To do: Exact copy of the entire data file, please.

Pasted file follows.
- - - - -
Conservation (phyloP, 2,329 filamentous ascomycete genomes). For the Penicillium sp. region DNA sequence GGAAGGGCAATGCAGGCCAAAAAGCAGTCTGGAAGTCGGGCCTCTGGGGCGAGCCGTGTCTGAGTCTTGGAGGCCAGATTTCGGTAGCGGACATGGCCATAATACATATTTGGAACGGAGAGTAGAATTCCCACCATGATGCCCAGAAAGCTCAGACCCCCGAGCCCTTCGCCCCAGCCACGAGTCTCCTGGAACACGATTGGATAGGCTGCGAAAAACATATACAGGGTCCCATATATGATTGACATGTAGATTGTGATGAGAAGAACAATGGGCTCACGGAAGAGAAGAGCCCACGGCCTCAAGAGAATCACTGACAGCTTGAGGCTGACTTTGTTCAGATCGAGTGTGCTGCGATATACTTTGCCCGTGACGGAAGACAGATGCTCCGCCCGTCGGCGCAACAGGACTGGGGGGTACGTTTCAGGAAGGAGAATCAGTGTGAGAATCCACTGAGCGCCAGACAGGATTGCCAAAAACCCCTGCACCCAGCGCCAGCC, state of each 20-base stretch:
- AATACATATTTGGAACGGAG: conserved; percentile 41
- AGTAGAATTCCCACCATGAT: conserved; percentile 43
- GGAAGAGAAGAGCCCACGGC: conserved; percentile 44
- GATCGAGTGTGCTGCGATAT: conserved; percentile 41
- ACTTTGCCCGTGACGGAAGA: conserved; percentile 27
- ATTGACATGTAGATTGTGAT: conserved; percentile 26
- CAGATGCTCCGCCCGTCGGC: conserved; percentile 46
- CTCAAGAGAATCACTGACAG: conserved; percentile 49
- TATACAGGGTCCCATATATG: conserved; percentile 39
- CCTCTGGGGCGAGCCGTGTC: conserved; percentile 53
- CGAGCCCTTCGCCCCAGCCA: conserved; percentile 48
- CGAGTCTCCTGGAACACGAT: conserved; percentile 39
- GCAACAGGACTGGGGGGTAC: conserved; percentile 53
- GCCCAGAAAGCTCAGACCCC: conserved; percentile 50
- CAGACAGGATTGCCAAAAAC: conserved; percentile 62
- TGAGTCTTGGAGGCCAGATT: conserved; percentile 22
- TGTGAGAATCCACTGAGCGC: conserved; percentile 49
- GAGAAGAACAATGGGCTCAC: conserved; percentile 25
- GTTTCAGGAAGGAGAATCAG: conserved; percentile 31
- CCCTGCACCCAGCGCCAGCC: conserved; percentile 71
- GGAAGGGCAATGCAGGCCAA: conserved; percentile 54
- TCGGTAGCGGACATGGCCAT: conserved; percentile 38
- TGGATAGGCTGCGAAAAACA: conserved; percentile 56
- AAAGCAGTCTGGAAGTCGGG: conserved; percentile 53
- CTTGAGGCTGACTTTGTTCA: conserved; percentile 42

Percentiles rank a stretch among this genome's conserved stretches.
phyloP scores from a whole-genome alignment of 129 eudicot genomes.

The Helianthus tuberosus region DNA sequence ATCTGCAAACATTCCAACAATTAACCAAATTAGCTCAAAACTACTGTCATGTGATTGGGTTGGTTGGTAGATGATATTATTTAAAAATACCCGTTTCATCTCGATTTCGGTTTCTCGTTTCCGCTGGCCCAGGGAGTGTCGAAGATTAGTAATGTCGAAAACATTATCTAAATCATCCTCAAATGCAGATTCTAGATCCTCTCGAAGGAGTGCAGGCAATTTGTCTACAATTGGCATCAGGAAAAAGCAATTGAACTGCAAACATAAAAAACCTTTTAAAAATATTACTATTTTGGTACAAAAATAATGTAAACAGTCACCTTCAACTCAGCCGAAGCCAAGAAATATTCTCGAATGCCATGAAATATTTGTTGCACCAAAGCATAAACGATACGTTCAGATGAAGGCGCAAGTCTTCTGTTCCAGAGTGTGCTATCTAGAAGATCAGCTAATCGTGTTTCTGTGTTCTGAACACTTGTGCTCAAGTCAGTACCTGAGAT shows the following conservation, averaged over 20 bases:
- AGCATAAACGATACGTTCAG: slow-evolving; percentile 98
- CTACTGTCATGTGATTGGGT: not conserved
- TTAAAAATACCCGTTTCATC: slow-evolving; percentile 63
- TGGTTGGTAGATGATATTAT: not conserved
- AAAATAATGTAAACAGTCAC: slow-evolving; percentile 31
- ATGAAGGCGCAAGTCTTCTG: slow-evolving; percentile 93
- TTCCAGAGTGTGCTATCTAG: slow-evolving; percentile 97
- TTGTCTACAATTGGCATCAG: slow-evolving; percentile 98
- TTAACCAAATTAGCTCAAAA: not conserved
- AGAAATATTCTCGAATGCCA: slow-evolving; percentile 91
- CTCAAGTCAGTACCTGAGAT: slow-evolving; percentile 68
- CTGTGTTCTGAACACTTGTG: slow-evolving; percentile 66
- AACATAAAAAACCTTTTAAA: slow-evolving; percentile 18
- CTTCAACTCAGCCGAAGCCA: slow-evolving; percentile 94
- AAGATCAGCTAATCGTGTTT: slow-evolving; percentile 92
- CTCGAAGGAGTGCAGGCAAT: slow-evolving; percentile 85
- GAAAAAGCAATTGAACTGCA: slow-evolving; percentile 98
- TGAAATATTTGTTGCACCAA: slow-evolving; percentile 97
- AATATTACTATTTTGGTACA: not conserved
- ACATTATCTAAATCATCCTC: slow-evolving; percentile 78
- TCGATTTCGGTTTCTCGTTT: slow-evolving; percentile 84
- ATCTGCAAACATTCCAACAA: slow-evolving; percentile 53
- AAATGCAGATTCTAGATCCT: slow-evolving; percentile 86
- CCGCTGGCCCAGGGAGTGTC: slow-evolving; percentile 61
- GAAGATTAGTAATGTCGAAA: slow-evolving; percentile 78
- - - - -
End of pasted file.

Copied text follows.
Conservation (phyloP, 2,329 filamentous ascomycete genomes). For the Penicillium sp. region DNA sequence GGAAGGGCAATGCAGGCCAAAAAGCAGTCTGGAAGTCGGGCCTCTGGGGCGAGCCGTGTCTGAGTCTTGGAGGCCAGATTTCGGTAGCGGACATGGCCATAATACATATTTGGAACGGAGAGTAGAATTCCCACCATGATGCCCAGAAAGCTCAGACCCCCGAGCCCTTCGCCCCAGCCACGAGTCTCCTGGAACACGATTGGATAGGCTGCGAAAAACATATACAGGGTCCCATATATGATTGACATGTAGATTGTGATGAGAAGAACAATGGGCTCACGGAAGAGAAGAGCCCACGGCCTCAAGAGAATCACTGACAGCTTGAGGCTGACTTTGTTCAGATCGAGTGTGCTGCGATATACTTTGCCCGTGACGGAAGACAGATGCTCCGCCCGTCGGCGCAACAGGACTGGGGGGTACGTTTCAGGAAGGAGAATCAGTGTGAGAATCCACTGAGCGCCAGACAGGATTGCCAAAAACCCCTGCACCCAGCGCCAGCC, state of each 20-base stretch:
- AATACATATTTGGAACGGAG: conserved; percentile 41
- AGTAGAATTCCCACCATGAT: conserved; percentile 43
- GGAAGAGAAGAGCCCACGGC: conserved; percentile 44
- GATCGAGTGTGCTGCGATAT: conserved; percentile 41
- ACTTTGCCCGTGACGGAAGA: conserved; percentile 27
- ATTGACATGTAGATTGTGAT: conserved; percentile 26
- CAGATGCTCCGCCCGTCGGC: conserved; percentile 46
- CTCAAGAGAATCACTGACAG: conserved; percentile 49
- TATACAGGGTCCCATATATG: conserved; percentile 39
- CCTCTGGGGCGAGCCGTGTC: conserved; percentile 53
- CGAGCCCTTCGCCCCAGCCA: conserved; percentile 48
- CGAGTCTCCTGGAACACGAT: conserved; percentile 39
- GCAACAGGACTGGGGGGTAC: conserved; percentile 53
- GCCCAGAAAGCTCAGACCCC: conserved; percentile 50
- CAGACAGGATTGCCAAAAAC: conserved; percentile 62
- TGAGTCTTGGAGGCCAGATT: conserved; percentile 22
- TGTGAGAATCCACTGAGCGC: conserved; percentile 49
- GAGAAGAACAATGGGCTCAC: conserved; percentile 25
- GTTTCAGGAAGGAGAATCAG: conserved; percentile 31
- CCCTGCACCCAGCGCCAGCC: conserved; percentile 71
- GGAAGGGCAATGCAGGCCAA: conserved; percentile 54
- TCGGTAGCGGACATGGCCAT: conserved; percentile 38
- TGGATAGGCTGCGAAAAACA: conserved; percentile 56
- AAAGCAGTCTGGAAGTCGGG: conserved; percentile 53
- CTTGAGGCTGACTTTGTTCA: conserved; percentile 42

Percentiles rank a stretch among this genome's conserved stretches.
phyloP scores from a whole-genome alignment of 129 eudicot genomes.

The Helianthus tuberosus region DNA sequence ATCTGCAAACATTCCAACAATTAACCAAATTAGCTCAAAACTACTGTCATGTGATTGGGTTGGTTGGTAGATGATATTATTTAAAAATACCCGTTTCATCTCGATTTCGGTTTCTCGTTTCCGCTGGCCCAGGGAGTGTCGAAGATTAGTAATGTCGAAAACATTATCTAAATCATCCTCAAATGCAGATTCTAGATCCTCTCGAAGGAGTGCAGGCAATTTGTCTACAATTGGCATCAGGAAAAAGCAATTGAACTGCAAACATAAAAAACCTTTTAAAAATATTACTATTTTGGTACAAAAATAATGTAAACAGTCACCTTCAACTCAGCCGAAGCCAAGAAATATTCTCGAATGCCATGAAATATTTGTTGCACCAAAGCATAAACGATACGTTCAGATGAAGGCGCAAGTCTTCTGTTCCAGAGTGTGCTATCTAGAAGATCAGCTAATCGTGTTTCTGTGTTCTGAACACTTGTGCTCAAGTCAGTACCTGAGAT shows the following conservation, averaged over 20 bases:
- AGCATAAACGATACGTTCAG: slow-evolving; percentile 98
- CTACTGTCATGTGATTGGGT: not conserved
- TTAAAAATACCCGTTTCATC: slow-evolving; percentile 63
- TGGTTGGTAGATGATATTAT: not conserved
- AAAATAATGTAAACAGTCAC: slow-evolving; percentile 31
- ATGAAGGCGCAAGTCTTCTG: slow-evolving; percentile 93
- TTCCAGAGTGTGCTATCTAG: slow-evolving; percentile 97
- TTGTCTACAATTGGCATCAG: slow-evolving; percentile 98
- TTAACCAAATTAGCTCAAAA: not conserved
- AGAAATATTCTCGAATGCCA: slow-evolving; percentile 91
- CTCAAGTCAGTACCTGAGAT: slow-evolving; percentile 68
- CTGTGTTCTGAACACTTGTG: slow-evolving; percentile 66
- AACATAAAAAACCTTTTAAA: slow-evolving; percentile 18
- CTTCAACTCAGCCGAAGCCA: slow-evolving; percentile 94
- AAGATCAGCTAATCGTGTTT: slow-evolving; percentile 92
- CTCGAAGGAGTGCAGGCAAT: slow-evolving; percentile 85
- GAAAAAGCAATTGAACTGCA: slow-evolving; percentile 98
- TGAAATATTTGTTGCACCAA: slow-evolving; percentile 97
- AATATTACTATTTTGGTACA: not conserved
- ACATTATCTAAATCATCCTC: slow-evolving; percentile 78
- TCGATTTCGGTTTCTCGTTT: slow-evolving; percentile 84
- ATCTGCAAACATTCCAACAA: slow-evolving; percentile 53
- AAATGCAGATTCTAGATCCT: slow-evolving; percentile 86
- CCGCTGGCCCAGGGAGTGTC: slow-evolving; percentile 61
- GAAGATTAGTAATGTCGAAA: slow-evolving; percentile 78